On January 22 this year, Google announced the release of the latest update of its Panda algorithm, the 24th so far and the first one issued in 2013. As observed by some commentators, Google has made a habit from updating Panda almost every month, which shows that some serious interest in the business of Search Engine Optimization (SEO) is happening there.
What is Google Panda?
The first time Panda made its appearance was in February 2011, which makes it a fairly recent phenomenon. It was released as an attempt of Google to bring changes to the algorithm it uses in order to rank search results (Page Rank). This is an algorithm whereby websites are indexed by Google’s search engine, in accordance with their popularity and their reliability. In simple terms, this method of calculation states that the popularity of one website is the sum total of the popularities of all sites that send links to it.
Google introduced Panda as a way of optimizing its ranking by, supposedly, making it easier to detect spammers, link farms, and in general techniques employed as Black Hat SEO. One important change brought about by the Panda algorithm consists in downgrading the entire site that is found to bear Black Hat techniques, rather than only the page on that site where these techniques are found. In essence, therefore, Panda is aimed at disciplining those users who use “too much SEO,” to quote the title of one online commentator.
A cleaner internet?
The advantage that SEO-minded internet users are drawing from the Panda experience consists in the elimination of unwanted and unfair competition. The Panda algorithm targets precisely the users that present excessive use of automated internet spiders in order to generate limitless numbers of links. It has been repeatedly noted that scraped sites (i.e. copy-cats of pre-existing, genuine content) often climb higher in Google’s hierarchies than the original sites, which makes the internet a not-so-reliable source of information.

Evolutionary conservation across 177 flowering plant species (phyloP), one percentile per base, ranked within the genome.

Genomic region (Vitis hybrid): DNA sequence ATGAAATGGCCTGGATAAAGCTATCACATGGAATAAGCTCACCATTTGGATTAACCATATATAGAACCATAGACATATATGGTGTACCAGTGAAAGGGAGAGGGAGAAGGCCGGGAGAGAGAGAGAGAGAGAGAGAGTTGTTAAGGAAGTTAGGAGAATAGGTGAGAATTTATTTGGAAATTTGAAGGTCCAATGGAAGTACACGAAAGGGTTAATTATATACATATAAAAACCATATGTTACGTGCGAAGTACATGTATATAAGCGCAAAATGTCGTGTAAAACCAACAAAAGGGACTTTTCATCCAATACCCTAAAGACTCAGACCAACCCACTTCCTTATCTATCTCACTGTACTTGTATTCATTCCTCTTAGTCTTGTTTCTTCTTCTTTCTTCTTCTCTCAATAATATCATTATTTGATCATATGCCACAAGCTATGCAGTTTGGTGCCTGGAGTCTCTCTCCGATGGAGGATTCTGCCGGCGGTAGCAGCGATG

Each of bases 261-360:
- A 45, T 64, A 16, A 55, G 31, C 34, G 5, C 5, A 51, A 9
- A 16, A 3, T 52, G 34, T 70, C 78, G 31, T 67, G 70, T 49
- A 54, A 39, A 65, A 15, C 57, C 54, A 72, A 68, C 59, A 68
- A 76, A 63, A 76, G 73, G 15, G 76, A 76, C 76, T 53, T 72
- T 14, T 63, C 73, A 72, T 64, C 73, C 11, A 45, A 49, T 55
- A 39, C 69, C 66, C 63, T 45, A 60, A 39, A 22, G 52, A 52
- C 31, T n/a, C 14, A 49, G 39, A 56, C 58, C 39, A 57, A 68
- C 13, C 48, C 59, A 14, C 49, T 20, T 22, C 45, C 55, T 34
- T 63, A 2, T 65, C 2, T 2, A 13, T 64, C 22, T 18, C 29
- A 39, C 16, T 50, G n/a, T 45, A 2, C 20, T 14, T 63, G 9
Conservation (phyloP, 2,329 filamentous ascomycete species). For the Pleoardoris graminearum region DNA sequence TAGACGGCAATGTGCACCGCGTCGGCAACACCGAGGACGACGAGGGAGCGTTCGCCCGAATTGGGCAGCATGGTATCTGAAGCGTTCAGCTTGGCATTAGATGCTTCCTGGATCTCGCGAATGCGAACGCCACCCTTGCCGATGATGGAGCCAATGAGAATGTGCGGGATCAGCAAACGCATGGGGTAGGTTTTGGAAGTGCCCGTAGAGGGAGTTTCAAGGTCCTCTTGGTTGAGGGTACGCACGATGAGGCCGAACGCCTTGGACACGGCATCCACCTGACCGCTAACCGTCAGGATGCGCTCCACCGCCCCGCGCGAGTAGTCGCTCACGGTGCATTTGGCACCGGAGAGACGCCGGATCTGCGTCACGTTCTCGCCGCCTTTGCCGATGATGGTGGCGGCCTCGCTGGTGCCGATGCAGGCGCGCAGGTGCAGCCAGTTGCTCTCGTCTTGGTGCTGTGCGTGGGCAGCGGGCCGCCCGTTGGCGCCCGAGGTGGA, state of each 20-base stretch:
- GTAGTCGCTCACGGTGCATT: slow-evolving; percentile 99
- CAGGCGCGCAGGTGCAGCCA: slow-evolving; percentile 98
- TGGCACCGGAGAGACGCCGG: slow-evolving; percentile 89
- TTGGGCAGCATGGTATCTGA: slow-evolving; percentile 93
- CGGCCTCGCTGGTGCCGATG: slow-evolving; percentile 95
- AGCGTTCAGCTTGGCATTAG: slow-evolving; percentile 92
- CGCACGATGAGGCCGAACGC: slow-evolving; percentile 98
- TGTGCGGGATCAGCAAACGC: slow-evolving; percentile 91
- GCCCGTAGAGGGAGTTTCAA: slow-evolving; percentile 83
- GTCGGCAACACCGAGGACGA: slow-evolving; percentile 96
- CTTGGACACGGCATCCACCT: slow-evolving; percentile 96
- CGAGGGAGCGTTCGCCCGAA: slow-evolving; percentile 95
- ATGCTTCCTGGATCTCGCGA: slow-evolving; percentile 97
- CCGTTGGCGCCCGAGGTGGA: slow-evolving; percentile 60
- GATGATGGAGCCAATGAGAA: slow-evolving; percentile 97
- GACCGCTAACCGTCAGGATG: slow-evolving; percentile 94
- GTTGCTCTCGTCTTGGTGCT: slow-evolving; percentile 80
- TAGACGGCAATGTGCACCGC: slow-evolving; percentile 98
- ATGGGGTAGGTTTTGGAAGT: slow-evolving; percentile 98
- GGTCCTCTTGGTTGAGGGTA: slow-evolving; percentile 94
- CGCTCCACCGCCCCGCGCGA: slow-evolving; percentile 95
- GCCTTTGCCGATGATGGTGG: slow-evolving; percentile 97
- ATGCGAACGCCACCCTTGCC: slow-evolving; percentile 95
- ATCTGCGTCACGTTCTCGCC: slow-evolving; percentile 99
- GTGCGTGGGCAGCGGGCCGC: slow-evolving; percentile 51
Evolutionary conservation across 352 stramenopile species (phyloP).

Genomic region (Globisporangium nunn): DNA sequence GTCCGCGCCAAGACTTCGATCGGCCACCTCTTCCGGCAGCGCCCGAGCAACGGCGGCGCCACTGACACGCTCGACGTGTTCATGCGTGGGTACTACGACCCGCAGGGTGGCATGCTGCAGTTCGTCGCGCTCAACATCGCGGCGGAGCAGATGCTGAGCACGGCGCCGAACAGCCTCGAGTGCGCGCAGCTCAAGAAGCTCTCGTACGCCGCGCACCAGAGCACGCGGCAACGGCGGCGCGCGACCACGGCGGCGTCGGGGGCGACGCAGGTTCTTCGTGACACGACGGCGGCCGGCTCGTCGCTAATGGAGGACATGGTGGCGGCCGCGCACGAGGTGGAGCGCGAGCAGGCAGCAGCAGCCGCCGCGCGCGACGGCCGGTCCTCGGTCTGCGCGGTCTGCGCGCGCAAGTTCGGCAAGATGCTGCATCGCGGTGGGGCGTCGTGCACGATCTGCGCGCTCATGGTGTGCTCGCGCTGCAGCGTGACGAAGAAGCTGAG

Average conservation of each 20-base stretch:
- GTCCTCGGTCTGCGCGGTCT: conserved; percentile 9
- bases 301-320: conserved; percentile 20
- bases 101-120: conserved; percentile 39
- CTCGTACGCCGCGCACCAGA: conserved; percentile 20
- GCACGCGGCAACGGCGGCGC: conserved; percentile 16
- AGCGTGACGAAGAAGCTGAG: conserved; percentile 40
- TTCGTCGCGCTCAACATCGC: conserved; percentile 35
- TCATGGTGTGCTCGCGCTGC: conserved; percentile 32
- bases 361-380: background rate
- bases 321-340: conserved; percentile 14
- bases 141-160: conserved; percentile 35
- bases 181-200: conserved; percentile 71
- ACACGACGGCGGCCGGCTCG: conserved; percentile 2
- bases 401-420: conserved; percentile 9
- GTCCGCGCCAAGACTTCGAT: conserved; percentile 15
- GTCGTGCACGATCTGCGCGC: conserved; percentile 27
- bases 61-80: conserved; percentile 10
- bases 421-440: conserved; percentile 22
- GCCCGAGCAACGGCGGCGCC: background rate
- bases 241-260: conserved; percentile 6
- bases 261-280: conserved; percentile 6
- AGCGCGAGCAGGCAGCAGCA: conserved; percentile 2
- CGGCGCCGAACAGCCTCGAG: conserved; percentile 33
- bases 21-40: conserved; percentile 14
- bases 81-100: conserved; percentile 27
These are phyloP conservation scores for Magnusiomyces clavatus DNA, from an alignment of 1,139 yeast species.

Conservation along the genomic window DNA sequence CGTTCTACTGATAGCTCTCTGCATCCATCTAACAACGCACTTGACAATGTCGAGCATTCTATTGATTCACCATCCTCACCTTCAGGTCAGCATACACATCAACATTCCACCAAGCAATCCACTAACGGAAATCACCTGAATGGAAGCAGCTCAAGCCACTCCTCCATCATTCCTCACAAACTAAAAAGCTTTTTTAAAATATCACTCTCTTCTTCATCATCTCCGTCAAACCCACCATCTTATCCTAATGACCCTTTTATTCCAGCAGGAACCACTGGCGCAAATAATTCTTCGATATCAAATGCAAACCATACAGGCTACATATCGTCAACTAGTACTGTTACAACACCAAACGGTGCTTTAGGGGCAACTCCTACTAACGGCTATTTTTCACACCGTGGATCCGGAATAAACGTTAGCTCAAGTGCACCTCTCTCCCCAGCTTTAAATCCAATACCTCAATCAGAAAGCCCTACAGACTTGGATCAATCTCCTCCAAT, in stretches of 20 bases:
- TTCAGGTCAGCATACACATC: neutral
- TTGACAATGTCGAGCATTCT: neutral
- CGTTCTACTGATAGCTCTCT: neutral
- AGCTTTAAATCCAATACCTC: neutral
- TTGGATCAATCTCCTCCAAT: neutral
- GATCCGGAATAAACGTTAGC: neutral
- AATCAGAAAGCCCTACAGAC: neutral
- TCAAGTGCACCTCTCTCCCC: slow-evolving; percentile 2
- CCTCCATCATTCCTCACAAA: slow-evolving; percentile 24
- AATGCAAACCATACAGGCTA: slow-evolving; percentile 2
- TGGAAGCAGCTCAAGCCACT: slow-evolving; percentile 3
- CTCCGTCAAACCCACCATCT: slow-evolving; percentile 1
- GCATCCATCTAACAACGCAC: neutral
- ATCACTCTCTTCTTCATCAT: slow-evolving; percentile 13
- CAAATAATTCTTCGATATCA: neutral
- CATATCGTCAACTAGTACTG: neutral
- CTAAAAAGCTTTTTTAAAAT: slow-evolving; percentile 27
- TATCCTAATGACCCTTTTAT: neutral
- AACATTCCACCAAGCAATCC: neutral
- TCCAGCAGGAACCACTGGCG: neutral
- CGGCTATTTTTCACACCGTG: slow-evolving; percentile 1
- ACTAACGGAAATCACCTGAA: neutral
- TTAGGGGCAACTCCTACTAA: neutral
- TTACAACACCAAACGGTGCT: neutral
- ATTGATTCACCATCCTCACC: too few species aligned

- With Panda, it is hoped that these spammers will be eliminated, by detecting the origins of a page content and tracking its journeys across the web, in search for duplications.
Spun articles are also targeted by Panda. Article spinners are software that work like automated thesauruses: they take already published articles, read them word by word, and suggest synonyms to replace the existent words. This way, dishonest content generators hope to eschew the issue of plagiarism by creating articles with identical conceptual content but different wording. As these articles are generated by software, they have grave flaws in syntax, since the automated tool is only designed to replace words, without being capable of observing grammatical or syntactic rules. Google Panda can detect these frauds and those who generated them are penalized and, in extreme situations, even banned from accessing Google’s search engine. To honest, hardworking, genuine content creators out there, the possibility of putting off these subversive competitors is obviously a welcome measure.
What’s in for no. 24?
Every time an update of the Panda algorithm is reported, Google also announces the proportion of its users that will be affected by the update. This year, the January refresh is said to have affected 1.2% of the total of English language queries performed via Google. This is by and large in line with the average of the previous updates, which affected under 1.5% of the users who employed English to perform their searches.
What Are Some Good Practices? Comments and Policies!
Transparent sites with “Contact” links, policies and UNIQUE content are rewarded. If you have an authority site you can easily benefit from Panda. We recommend that you don’t build links, instead focus on quality content and social media promotion
Social signals are very important these days – so are comments (hint: It’s a good practicate to post a legit comment yourself below each article)